A recent High Court decision has reaffirmed that to exclude misrepresentation claims, clear and unequivocal wording is required. So, what is the impact of an entire agreement clause?
A recent case – Al-Hasawi v Nottingham Forest Football Club Ltd – has outlined how important clear, unequivocal wording is in commercial contracts. It involved a share purchase agreement (SPA) for the sale of the entire share capital of Nottingham Forest Football Club, which was heavily in debt; the shares were sold for £1. During negotiations, the seller gave the buyer various documents (by disclosing them into a virtual data room), including a spreadsheet detailing the club’s current liabilities, valued at £6,566,213.
The buyer brought a claim, stating that the information in the spreadsheet was a false representation – the club’s true liabilities were significantly higher, at over £10 million. The buyer argued that it had relied upon the representation made in the spreadsheet, to its detriment.
The seller applied to strike out the misrepresentation claim, arguing that it was excluded by the following entire agreement clause in the SPA:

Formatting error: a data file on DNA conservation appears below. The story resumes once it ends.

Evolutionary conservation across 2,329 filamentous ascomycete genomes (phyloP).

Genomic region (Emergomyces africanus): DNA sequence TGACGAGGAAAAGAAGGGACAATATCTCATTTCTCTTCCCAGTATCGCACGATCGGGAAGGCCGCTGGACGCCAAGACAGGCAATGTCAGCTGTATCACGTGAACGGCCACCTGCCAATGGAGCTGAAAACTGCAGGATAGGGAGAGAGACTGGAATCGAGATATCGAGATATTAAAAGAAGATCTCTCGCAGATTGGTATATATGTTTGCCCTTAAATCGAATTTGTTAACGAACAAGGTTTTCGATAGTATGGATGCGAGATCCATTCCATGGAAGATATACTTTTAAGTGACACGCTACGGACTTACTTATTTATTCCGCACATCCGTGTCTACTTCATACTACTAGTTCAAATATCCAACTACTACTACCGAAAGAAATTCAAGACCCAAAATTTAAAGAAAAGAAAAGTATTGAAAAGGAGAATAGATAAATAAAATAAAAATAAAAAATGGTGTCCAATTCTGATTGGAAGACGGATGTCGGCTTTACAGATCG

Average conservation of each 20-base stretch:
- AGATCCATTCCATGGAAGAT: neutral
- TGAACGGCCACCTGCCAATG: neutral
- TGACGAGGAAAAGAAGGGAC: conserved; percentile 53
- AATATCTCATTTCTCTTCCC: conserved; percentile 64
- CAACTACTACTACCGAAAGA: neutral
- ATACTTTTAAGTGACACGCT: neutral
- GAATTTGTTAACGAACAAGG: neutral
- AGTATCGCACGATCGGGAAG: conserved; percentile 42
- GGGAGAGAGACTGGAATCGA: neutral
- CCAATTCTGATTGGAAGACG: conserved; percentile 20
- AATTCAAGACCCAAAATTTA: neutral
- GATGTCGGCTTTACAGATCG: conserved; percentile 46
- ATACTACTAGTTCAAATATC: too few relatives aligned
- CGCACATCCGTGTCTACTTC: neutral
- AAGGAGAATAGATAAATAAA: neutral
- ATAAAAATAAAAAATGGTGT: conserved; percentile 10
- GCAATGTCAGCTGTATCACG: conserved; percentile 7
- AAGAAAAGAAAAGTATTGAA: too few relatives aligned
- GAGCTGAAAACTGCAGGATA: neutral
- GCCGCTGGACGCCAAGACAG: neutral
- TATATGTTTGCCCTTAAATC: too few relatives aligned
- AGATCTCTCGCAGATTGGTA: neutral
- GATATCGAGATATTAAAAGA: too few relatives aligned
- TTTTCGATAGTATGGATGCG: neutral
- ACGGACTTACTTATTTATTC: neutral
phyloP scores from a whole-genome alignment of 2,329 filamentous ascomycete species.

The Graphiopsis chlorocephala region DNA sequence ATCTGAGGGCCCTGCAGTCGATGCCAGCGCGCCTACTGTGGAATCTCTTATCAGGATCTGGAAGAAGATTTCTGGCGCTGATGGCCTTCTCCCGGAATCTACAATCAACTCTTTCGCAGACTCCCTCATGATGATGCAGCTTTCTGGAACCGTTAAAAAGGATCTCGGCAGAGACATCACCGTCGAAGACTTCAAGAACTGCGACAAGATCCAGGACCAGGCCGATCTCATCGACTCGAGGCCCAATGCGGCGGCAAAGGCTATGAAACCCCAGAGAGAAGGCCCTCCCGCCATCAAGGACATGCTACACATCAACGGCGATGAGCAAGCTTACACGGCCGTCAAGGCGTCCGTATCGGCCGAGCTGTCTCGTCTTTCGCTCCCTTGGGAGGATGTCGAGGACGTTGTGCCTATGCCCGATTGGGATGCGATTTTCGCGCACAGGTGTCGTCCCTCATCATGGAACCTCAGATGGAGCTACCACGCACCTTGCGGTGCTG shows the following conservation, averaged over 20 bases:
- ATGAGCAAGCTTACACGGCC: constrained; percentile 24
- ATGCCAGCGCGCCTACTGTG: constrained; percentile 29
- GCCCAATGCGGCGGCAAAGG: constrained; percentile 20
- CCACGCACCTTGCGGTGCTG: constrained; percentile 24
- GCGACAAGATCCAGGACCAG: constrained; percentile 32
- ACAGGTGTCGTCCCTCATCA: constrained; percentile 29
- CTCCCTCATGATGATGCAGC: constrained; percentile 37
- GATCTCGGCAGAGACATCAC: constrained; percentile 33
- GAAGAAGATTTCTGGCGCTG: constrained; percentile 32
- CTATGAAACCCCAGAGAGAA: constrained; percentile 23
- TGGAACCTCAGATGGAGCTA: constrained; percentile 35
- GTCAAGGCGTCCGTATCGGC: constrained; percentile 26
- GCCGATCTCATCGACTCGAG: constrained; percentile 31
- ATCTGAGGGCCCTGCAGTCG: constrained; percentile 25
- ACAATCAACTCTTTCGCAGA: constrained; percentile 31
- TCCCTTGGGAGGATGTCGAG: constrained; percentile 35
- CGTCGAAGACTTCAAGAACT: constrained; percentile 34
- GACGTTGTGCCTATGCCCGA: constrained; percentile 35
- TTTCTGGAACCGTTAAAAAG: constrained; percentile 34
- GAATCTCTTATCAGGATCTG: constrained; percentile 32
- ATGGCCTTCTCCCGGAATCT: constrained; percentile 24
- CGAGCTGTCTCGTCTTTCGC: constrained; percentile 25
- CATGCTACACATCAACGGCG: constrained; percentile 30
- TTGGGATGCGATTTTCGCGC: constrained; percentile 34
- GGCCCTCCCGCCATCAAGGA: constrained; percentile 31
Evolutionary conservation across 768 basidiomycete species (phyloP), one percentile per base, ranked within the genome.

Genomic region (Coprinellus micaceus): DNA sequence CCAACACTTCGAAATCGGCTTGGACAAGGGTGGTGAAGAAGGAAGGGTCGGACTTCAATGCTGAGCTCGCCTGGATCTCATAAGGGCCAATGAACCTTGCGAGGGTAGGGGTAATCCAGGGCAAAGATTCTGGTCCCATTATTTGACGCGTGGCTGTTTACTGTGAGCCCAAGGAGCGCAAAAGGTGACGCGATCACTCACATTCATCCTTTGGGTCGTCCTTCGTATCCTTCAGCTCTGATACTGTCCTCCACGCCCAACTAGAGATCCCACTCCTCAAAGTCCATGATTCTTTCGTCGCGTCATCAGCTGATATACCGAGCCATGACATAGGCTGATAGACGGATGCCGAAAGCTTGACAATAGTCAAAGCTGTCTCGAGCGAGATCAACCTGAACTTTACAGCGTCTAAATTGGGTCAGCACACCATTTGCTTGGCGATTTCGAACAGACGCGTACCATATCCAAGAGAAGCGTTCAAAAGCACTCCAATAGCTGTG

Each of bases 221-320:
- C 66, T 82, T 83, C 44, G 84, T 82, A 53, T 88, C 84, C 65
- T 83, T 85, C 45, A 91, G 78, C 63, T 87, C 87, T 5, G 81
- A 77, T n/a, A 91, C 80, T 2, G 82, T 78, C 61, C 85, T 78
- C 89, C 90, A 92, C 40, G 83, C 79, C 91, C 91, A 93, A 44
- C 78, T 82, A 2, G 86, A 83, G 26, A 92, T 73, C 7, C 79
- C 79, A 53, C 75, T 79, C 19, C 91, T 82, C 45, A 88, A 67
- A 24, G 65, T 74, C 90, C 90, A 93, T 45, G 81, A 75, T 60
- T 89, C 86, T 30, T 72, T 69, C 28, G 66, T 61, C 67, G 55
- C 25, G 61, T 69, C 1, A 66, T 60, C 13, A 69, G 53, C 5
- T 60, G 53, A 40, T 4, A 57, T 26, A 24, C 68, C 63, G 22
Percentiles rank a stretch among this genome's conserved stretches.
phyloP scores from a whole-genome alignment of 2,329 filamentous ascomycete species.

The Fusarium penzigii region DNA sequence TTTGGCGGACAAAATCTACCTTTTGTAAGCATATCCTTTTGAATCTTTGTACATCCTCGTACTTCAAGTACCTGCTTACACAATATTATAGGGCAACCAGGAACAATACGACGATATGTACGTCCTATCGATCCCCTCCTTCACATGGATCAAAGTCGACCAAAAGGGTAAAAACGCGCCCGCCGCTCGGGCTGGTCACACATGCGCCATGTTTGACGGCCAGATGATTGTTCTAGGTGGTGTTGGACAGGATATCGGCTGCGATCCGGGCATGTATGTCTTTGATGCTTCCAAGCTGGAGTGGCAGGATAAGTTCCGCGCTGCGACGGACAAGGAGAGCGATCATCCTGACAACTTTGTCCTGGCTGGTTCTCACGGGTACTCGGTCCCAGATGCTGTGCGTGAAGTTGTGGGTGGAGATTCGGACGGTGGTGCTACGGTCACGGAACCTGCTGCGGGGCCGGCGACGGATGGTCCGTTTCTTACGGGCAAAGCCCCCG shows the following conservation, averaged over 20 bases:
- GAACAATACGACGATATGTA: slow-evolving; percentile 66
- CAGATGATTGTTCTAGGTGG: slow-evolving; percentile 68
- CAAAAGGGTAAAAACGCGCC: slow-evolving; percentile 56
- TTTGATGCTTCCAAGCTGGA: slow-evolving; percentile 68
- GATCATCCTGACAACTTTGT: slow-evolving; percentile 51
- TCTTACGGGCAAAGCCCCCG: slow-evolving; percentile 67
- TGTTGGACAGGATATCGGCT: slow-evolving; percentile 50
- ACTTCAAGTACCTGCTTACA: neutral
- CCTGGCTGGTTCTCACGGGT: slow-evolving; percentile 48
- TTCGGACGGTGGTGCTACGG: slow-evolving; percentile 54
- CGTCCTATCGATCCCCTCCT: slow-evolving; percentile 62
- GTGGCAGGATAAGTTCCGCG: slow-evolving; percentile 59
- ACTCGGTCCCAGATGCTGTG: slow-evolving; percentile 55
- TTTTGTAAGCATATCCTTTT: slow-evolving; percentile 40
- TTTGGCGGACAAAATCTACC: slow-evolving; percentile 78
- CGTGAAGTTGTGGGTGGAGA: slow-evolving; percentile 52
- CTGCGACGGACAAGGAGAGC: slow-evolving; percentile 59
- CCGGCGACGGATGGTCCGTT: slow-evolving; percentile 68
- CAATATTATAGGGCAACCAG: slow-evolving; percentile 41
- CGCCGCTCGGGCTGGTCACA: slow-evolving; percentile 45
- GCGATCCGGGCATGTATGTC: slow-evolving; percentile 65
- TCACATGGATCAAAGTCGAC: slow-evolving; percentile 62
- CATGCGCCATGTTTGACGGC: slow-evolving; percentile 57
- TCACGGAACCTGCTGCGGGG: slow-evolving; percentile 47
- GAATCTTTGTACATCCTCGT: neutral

“This agreement (together with the documents referred to in it) constitutes the entire agreement between the parties and supersedes and extinguishes all previous discussions, correspondence, negotiations, drafts, agreements, promises, assurances, warranties, representations and understandings between them, whether written or oral, relating to its subject matter.”
Commercial contracts often include an ‘entire agreement’ clause, confirming that statements or representations (including oral statements) that aren’t included in the contract don’t have any contractual effect. In an earlier case (Inntrepreneur Pub Co v East Crown Ltd), the Judge said the purpose of these clauses is to stop either side ‘threshing the undergrowth and finding in the course of negotiations some chance remark or statement (often long forgotten or difficult to recall or explain) on which to found a claim’.
In Al-Hasawi, the Judge considered the entire agreement clause above, along with other case law, stating that it wasn’t sufficiently clear that the clause was intended to go “beyond the scope of the contractual agreement, and exclude other claims.” If the seller’s argument that the misrepresentation claim was excluded by the entire agreement clause had been accepted, the buyer wouldn’t be able to bring a misrepresentation claim. The Judge determined that the terms of the clause weren’t clear enough to work out whether this had been the intention.
This case is a sharp reminder of both the approach the courts will take when faced with an argument that a misrepresentation claim is excluded by an entire agreement clause in a commercial contract, as well as the need to make sure the wording in commercial contracts leaves no room for doubt.